The colour which had been driven from her face, returned for half a minute with an additional glow, and a smile of delight added lustre to her eyes, as she thought for that space of time that his affection and wishes must still be unshaken.
In this perturbed state of mind, with thoughts that could rest on nothing, she walked on; but it would not do; in half a minute the letter was unfolded again, and collecting herself as well as she could, she again began the mortifying perusal of all that related to Wickham, and commanded herself so far as to examine the meaning of every sentence.
But now several minutes elapsed without bringing the sound of his voice; and when occasionally, unable to resist the impulse of curiosity, she raised he eyes to his face, she as often found him looking at Jane as at herself, and frequently on no object but the ground.
Mrs. Bennet, to whose apartment they all repaired, after a few minutes’ conversation together, received them exactly as might be expected; with tears and lamentations of regret, invectives against the villainous conduct of Wickham, and complaints of her own sufferings and ill-usage; blaming everybody but the person to whose ill-judging indulgence the errors of her daughter must principally be owing.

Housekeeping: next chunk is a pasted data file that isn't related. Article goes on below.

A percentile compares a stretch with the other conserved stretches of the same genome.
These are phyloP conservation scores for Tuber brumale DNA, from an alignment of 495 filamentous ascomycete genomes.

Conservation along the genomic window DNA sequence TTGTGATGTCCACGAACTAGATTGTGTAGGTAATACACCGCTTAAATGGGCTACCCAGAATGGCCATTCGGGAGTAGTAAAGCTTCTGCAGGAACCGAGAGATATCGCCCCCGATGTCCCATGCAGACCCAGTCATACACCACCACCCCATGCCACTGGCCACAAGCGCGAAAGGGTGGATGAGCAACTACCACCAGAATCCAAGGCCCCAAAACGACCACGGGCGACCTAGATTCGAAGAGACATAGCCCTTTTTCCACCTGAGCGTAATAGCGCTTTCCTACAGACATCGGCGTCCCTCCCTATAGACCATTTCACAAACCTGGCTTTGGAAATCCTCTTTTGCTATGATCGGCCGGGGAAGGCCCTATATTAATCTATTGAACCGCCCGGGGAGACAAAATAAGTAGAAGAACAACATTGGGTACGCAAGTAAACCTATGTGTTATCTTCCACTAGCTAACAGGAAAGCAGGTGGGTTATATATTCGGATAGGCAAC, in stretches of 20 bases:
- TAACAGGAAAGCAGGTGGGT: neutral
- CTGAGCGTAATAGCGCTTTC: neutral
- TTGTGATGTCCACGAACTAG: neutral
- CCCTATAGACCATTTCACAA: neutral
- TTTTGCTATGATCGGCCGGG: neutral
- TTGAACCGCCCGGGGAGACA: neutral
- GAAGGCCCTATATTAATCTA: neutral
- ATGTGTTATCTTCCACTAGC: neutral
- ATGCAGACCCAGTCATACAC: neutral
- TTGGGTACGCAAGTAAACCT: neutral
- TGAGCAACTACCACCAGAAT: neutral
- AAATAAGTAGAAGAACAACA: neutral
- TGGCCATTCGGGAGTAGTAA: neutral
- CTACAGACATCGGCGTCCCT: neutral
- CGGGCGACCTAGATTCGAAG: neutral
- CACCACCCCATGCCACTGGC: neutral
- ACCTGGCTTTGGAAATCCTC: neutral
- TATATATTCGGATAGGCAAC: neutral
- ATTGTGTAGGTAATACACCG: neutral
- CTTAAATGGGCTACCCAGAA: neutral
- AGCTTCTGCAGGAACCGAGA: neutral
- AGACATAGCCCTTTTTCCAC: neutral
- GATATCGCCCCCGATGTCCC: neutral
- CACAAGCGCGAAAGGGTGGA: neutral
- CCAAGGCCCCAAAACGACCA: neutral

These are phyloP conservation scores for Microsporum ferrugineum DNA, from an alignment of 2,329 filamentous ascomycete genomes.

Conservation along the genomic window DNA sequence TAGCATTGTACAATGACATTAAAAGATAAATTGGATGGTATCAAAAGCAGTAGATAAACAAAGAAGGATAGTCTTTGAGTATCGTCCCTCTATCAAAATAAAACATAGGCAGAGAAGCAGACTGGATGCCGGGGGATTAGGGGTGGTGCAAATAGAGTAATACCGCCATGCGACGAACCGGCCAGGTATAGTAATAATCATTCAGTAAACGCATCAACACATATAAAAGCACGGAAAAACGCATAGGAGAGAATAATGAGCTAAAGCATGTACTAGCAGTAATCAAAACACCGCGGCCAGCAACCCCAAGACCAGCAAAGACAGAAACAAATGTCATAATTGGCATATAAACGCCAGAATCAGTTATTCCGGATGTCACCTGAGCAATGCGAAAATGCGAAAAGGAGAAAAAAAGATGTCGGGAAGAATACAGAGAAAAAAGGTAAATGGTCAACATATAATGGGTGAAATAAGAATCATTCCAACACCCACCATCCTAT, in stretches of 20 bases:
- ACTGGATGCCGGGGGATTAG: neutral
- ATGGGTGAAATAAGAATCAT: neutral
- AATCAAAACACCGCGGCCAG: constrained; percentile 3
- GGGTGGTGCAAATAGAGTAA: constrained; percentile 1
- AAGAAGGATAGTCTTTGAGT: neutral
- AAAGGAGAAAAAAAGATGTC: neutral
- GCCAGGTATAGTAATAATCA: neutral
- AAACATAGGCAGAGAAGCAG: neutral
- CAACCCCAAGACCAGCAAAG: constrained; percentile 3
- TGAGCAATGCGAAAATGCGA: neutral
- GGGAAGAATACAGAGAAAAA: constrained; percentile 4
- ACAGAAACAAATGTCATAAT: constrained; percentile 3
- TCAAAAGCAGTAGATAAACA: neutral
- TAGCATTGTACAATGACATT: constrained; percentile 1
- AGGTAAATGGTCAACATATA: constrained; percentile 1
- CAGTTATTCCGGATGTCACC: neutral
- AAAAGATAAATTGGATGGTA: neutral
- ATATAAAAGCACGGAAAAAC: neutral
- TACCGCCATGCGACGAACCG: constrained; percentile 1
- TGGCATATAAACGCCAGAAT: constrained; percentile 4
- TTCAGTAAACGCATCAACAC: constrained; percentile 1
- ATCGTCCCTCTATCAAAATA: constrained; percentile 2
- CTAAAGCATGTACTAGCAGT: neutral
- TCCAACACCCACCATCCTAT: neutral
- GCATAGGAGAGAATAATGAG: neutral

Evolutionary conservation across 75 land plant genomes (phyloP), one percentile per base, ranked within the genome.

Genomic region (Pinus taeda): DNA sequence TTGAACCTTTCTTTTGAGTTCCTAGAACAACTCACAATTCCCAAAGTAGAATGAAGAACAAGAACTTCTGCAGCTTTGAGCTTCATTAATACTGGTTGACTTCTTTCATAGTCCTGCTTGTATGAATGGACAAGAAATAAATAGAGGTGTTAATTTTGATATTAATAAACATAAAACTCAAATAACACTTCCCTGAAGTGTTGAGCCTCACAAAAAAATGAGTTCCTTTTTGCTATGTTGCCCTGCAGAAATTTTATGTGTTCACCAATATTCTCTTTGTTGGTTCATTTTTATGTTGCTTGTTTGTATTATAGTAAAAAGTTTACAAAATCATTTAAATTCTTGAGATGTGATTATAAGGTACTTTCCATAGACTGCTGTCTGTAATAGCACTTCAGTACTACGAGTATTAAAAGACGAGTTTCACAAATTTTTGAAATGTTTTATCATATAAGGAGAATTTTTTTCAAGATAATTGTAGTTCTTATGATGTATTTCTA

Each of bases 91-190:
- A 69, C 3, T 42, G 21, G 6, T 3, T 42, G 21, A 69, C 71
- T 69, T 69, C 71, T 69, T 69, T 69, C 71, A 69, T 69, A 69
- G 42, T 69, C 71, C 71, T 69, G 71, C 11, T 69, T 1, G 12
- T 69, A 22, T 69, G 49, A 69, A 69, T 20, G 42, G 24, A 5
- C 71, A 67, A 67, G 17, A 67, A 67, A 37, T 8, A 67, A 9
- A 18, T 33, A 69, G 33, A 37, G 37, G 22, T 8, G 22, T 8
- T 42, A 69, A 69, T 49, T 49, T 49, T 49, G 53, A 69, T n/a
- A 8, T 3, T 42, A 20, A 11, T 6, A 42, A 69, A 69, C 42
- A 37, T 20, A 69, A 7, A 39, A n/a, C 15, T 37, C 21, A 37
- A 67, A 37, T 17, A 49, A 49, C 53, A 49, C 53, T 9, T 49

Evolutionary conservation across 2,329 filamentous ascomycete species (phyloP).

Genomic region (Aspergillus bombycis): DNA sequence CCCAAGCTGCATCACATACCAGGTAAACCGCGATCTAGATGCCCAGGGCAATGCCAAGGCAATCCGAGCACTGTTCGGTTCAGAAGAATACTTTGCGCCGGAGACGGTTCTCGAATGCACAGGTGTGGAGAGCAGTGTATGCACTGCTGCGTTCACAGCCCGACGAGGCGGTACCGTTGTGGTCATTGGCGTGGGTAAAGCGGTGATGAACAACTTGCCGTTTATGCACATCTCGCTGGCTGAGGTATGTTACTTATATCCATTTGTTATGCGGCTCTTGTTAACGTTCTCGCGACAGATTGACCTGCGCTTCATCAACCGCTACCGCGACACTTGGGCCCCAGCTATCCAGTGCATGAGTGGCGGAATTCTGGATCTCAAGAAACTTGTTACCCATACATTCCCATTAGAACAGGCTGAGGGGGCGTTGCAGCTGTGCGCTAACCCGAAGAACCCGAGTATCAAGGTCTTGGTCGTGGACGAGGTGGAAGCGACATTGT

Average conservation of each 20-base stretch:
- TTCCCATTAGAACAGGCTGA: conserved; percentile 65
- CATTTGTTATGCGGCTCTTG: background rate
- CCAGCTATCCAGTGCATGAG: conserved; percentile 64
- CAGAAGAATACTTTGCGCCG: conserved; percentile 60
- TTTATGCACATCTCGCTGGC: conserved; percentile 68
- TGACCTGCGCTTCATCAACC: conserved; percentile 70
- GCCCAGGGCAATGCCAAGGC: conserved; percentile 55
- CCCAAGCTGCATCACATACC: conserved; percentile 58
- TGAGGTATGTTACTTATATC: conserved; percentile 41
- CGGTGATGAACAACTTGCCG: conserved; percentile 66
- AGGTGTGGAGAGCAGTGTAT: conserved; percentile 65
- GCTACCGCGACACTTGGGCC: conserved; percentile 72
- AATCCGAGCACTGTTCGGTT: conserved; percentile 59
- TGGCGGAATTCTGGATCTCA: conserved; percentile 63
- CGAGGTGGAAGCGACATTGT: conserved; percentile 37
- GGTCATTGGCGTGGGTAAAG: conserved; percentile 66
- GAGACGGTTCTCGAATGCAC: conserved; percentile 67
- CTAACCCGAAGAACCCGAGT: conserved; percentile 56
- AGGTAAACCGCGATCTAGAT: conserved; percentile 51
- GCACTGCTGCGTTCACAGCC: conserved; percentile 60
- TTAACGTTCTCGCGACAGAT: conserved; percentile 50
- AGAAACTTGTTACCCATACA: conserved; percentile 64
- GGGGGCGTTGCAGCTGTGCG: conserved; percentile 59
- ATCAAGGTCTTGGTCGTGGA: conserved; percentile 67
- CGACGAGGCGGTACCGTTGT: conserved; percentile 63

"Whatever I do is done in a hurry," replied he; "and therefore if I should resolve to quit Netherfield, I should probably be off in five minutes.
After a pause of some minutes, she addressed him a second time with:—"It is your turn to say something now, Mr. Darcy.
After a few minutes’ reflection, however, she continued, "I do remember his boasting one day, at Netherfield, of the implacability of his resentments, of his having an unforgiving temper.
After a silence of several minutes, he came towards her in an agitated manner, and thus began: "In vain I have struggled.
Lady Catherine approached, and, after listening for a few minutes, said to Darcy: "Miss Bennet would not play at all amiss if she practised more, and could have the advantage of a London master.
"Good God! what is the matter?" cried he, with more feeling than politeness; then recollecting himself, "I will not detain you a minute; but let me, or let the servant go after Mr. and Mrs. Gardiner.
Wickham’s alarm now appeared in a heightened complexion and agitated look; for a few minutes he was silent, till, shaking off his embarrassment, he turned to her again, and said in the gentlest of accents: "You, who so well know my feeling towards Mr. Darcy, will readily comprehend how sincerely I must rejoice that he is wise enough to assume even the appearance of what is right.
Lydia—the humiliation, the misery she was bringing on them all, soon swallowed up every private care; and covering her face with her handkerchief, Elizabeth was soon lost to everything else; and, after a pause of several minutes, was only recalled to a sense of her situation by the voice of her companion, who, in a manner which, though it spoke compassion, spoke likewise restraint, said, "I am afraid you have been long desiring my absence, nor have I anything to plead in excuse of my…
There are no more uses of "minuteness" in the book.